This is the first full-length ethnography of a unique community within the African diaspora. Rosalyn Howard traces the history of the isolated "Red Bays" community of the Bahamas, from their escape from the plantations of the American South through their utilization of social memory in the construction of new identity and community.
Some of the many African slaves escaping from southern plantations traveled to Florida and joined the Seminole Indians, intermarried, and came to call themselves Black Seminoles. In 1821, pursued and harassed by European Americans through the First Seminole War, approximately 200 members of this group fled to Andros Island, where they remained essentially isolated for nearly 150 years. Drawing on archival and secondary sources in the United States and the Bahamas as well as interviews with members of the present-day Black Seminole community on Andros Island, Howard reconstructs the story of the Red Bays people. She chronicles their struggles as they adapt to a new environment and forge a new identity in this insular community and analyzes the former slaves' relationship with their Native American companions.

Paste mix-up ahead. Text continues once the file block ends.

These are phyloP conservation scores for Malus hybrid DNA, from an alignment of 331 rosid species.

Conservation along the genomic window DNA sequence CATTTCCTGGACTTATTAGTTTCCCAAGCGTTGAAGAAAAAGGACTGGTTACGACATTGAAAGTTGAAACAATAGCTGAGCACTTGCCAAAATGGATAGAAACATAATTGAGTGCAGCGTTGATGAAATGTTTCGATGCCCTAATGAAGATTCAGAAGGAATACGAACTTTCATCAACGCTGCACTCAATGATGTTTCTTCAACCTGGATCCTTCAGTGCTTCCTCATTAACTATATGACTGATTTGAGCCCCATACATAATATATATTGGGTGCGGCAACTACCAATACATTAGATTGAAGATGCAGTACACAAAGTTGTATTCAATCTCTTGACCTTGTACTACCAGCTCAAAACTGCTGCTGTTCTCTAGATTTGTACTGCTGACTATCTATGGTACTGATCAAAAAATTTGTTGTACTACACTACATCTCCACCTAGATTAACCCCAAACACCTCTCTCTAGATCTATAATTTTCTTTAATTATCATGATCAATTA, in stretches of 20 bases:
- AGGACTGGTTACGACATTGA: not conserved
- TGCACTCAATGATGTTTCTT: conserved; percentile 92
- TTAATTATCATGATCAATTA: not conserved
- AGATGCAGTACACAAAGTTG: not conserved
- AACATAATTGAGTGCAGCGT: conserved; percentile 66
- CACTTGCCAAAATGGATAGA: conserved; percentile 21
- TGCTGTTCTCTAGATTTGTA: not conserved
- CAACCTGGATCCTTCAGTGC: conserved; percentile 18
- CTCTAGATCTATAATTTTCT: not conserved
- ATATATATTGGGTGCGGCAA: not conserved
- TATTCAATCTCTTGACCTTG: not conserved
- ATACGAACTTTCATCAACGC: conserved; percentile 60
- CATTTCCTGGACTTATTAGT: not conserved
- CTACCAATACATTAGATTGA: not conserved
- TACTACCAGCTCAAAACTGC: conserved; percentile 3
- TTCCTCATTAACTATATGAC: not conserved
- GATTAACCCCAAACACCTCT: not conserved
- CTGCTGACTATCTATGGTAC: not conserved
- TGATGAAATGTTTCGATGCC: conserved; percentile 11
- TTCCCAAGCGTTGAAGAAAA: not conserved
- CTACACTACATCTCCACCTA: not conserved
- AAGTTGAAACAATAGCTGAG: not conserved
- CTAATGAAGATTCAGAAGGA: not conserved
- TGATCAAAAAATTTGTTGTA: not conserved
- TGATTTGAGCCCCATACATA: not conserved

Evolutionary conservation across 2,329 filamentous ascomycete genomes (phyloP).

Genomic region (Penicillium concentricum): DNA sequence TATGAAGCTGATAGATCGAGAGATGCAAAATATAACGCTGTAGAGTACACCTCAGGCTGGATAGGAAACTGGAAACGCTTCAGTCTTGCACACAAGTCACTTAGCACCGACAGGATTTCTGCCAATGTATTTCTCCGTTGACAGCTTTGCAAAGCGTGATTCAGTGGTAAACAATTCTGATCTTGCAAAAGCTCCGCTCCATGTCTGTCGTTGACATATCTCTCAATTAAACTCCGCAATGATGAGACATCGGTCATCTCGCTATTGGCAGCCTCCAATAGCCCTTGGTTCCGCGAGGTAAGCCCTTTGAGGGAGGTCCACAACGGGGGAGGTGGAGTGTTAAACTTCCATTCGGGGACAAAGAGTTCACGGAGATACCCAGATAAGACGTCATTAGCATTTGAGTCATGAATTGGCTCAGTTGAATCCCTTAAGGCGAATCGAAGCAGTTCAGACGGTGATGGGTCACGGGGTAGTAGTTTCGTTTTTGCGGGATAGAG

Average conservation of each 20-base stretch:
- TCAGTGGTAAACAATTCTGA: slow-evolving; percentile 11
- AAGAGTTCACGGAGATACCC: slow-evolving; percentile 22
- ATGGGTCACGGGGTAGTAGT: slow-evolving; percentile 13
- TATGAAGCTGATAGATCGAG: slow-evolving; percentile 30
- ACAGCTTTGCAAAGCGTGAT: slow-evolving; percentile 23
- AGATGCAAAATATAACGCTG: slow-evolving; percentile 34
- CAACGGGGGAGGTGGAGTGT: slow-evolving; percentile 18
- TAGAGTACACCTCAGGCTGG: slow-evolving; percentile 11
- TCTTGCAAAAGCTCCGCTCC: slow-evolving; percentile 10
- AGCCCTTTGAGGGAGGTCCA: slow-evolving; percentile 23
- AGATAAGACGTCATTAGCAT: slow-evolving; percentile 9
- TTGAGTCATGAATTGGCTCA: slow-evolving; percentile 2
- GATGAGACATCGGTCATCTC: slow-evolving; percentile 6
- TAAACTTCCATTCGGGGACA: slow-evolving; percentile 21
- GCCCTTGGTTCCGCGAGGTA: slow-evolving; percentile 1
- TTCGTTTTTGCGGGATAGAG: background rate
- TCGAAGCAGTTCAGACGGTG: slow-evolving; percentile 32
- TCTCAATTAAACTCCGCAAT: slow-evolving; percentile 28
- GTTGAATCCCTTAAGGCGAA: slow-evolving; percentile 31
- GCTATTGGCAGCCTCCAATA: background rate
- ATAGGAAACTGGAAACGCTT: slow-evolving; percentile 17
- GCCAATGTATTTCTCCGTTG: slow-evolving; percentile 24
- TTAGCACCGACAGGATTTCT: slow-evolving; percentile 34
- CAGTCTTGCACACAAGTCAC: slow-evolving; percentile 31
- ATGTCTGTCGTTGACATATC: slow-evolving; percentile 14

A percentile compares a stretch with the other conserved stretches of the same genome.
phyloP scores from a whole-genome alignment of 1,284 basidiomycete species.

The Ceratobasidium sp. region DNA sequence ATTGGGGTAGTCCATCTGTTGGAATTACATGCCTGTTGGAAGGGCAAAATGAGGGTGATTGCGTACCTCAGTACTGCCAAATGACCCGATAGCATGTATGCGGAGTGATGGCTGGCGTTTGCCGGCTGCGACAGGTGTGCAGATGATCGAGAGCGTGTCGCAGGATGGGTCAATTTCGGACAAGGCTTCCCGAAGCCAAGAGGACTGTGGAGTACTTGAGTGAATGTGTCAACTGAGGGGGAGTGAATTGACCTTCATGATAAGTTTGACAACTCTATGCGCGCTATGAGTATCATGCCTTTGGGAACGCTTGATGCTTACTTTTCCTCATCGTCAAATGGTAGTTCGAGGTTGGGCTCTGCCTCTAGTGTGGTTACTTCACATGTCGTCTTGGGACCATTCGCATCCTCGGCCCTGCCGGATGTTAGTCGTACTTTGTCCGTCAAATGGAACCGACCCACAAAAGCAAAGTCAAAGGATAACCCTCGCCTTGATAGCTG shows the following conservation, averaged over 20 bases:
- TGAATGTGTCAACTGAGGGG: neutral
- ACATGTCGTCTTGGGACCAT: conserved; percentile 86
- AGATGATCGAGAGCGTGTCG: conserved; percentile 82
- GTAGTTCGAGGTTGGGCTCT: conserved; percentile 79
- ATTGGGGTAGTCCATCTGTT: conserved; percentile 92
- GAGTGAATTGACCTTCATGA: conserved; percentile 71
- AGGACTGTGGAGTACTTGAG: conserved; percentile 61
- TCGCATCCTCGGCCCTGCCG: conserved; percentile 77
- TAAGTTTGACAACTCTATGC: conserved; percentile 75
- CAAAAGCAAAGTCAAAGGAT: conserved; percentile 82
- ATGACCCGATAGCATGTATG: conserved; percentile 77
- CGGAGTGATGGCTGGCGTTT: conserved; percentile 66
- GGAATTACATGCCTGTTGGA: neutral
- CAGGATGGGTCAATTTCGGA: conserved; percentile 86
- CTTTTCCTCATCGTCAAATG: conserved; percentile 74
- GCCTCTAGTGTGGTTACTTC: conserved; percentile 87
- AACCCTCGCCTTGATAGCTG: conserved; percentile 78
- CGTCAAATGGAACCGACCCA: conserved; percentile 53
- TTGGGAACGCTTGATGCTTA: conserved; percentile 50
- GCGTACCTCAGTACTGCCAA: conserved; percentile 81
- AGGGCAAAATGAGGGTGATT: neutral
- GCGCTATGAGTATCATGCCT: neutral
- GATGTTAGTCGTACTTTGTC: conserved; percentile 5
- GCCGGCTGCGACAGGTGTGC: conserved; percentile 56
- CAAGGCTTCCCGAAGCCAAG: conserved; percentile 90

Black Seminoles in contemporary Red Bays number approximately 290, the majority of whom are descended directly from the original settlers. As part of her research, Howard lived for a year in this small community, recording its oral history and analyzing the ways in which that history informed the evolving identity of the people. Her treatment dispels the air of mystery surrounding the Black Seminoles of Andros and provides a foundation for further anthropological and historical investigations.